Latest: Harvard scraps title for Chelsea Manning following CIA chief protest

Latest: Harvard University has reversed its decision to name Chelsea Manning a visiting fellow, a day after CIA chief Mike Pompeo scrapped an appearance over the designation for the soldier who was convicted of leaking classified information.

Latest: Harvard scraps title for Chelsea Manning following CIA chief protest

Update 1.15pm: Harvard University has reversed its decision to name Chelsea Manning a visiting fellow, a day after CIA chief Mike Pompeo scrapped an appearance over the designation for the soldier who was convicted of leaking classified information.

In a statement posted on the university's website, Harvard Kennedy School dean Douglas Elmendorf said naming Ms Manning a visiting fellow was a mistake even though, he said, the title carries no special honour.

He added that the former soldier is still invited to spend a day at the school and speak to students.

Ms Manning responded on Twitter, writing that Harvard was chilling "marginalised voices under @cia pressure".

Mr Pompeo had been scheduled to appear on Thursday to discuss allegations of Russian involvement in last year's presidential election, the nuclear stand-off with North Korea and other global security concerns.

Minutes after the event was due to begin, Mr Elmendorf took the stage and told the audience Mr Pompeo was not there and would not speak.

Mr Pompeo, who has a law degree from Harvard, said he did not make the decision lightly but that he would have betrayed the trust of CIA employees if he appeared.

Chelsea Manning was released from a military prison in Fort Leavenworth, Kansas, on May 17 after serving seven years of a 35-year sentence, which was commuted by former president Barack Obama in his final days in office.

Ms Manning, a 29-year-old transgender woman formerly known as Bradley Manning, said in a recent interview that she was prompted to give 700,000 military and State Department documents to WikiLeaks because of the "death, destruction and mayhem" she saw as an Army intelligence analyst in Iraq.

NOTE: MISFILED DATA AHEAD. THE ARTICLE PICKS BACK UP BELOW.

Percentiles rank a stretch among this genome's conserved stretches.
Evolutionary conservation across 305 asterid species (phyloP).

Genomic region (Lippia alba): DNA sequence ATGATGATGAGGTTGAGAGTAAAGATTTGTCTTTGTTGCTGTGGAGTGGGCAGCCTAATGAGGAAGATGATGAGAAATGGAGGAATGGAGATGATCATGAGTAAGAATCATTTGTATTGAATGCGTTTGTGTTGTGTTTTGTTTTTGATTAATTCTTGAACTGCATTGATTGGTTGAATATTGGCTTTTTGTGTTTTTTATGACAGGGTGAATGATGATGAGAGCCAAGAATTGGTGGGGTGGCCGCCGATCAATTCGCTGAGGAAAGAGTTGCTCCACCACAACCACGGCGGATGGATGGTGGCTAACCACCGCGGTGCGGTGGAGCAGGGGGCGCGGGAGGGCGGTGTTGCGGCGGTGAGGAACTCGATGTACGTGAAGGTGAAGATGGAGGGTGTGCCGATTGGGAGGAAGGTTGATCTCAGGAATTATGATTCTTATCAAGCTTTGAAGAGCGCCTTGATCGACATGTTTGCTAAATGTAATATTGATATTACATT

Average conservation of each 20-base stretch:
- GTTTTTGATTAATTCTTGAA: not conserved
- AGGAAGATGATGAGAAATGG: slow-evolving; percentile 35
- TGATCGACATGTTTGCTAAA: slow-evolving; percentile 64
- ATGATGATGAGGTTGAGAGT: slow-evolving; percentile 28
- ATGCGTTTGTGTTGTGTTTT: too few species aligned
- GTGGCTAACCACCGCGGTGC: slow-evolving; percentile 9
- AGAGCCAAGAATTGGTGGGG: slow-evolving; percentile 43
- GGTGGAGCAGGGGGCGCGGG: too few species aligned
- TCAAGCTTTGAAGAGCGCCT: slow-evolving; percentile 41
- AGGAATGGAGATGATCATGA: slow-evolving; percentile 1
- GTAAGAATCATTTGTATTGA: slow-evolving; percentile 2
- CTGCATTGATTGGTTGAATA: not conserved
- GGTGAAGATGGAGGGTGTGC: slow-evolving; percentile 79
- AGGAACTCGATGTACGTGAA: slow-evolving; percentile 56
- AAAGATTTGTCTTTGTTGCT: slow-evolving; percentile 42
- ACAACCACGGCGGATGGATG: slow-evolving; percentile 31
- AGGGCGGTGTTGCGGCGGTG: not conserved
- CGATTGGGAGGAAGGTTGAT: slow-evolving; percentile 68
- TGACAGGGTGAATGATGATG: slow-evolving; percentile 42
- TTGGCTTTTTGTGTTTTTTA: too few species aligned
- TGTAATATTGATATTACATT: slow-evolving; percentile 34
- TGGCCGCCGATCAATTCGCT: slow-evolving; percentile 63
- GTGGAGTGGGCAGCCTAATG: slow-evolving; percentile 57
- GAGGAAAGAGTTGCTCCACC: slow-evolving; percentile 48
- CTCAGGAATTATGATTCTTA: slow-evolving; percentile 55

Mr Elmendorf wrote: "We invited Chelsea Manning to spend a day at the Kennedy School. On that basis, we also named Chelsea Manning a visiting fellow. We did not intend to honour her in any way or to endorse any of her words or deeds, as we do not honour or endorse any fellow."

He apologised to Ms Manning and to "many concerned people" he said he had heard from "for not recognising upfront the full implications of our original invitation".

Ms Manning responded on Twitter, writing that she was "honored to be 1st disinvited trans woman visiting @harvard fellow".

Earlier: CIA Director Mike Pompeo scrapped his appearance at Harvard University over the school's decision to make Chelsea Manning, who was convicted of leaking classified information, a visiting fellow.

Mr Pompeo was scheduled to appear at Harvard's Kennedy School of Government on Thursday to discuss allegations of Russian involvement in last year's presidential election, the nuclear standoff with North Korea and other global security concerns.

Minutes after the event was due to begin, Douglas Elmendorf, dean of the John F. Kennedy School of Government, took the stage and told the audience Mr Pompeo was not there and would not speak.

"We will try to reschedule it as soon as we can, but the CIA director, is obviously, in charge of his schedule," Mr Elmendorf said.

"We are not in charge of his schedule and he gets to decide when and where he speaks, of course."

Several hours later, the CIA released a letter that Mr Pompeo wrote to a Harvard official.

Mr Pompeo, who has a law degree from Harvard, said he didn't make the decision lightly and that he would betray the trust of CIA employees if he appeared.

Chelsea Manning was released from a military prison in Fort Leavenworth, Kansas, on May 17 after serving seven years of a 35-year sentence, which was commuted by former President Barack Obama in his final days in office.

Mr Obama said in January he felt justice had been served.

Ms Manning, a 29-year-old transgender woman, formerly known as Bradley Manning, told ABC's Good Morning America in a recent interview that she was prompted to give the 700,000 military and State Department documents to Wikileaks because of the human toll of the "death, destruction and mayhem" she saw as an Army intelligence analyst in Iraq.

In his letter, Mr Pompeo reiterated his earlier claim that Wikileaks is a US adversary "akin to a hostile foreign intelligence service".

He stressed that his decision had nothing to do with Ms Manning's transgender identity.

"It has everything to do with her identity as a traitor to the United States of America and my loyalty to the officers of the CIA," Mr Pompeo said.

"Harvard's actions implicitly tell its students that you too can be a fellow at Harvard and a felon under United States law," he wrote.

Harvard said Ms Manning will be among fellows who will visit the campus for a "limited" number of events meant to spark campus discussion.

AP

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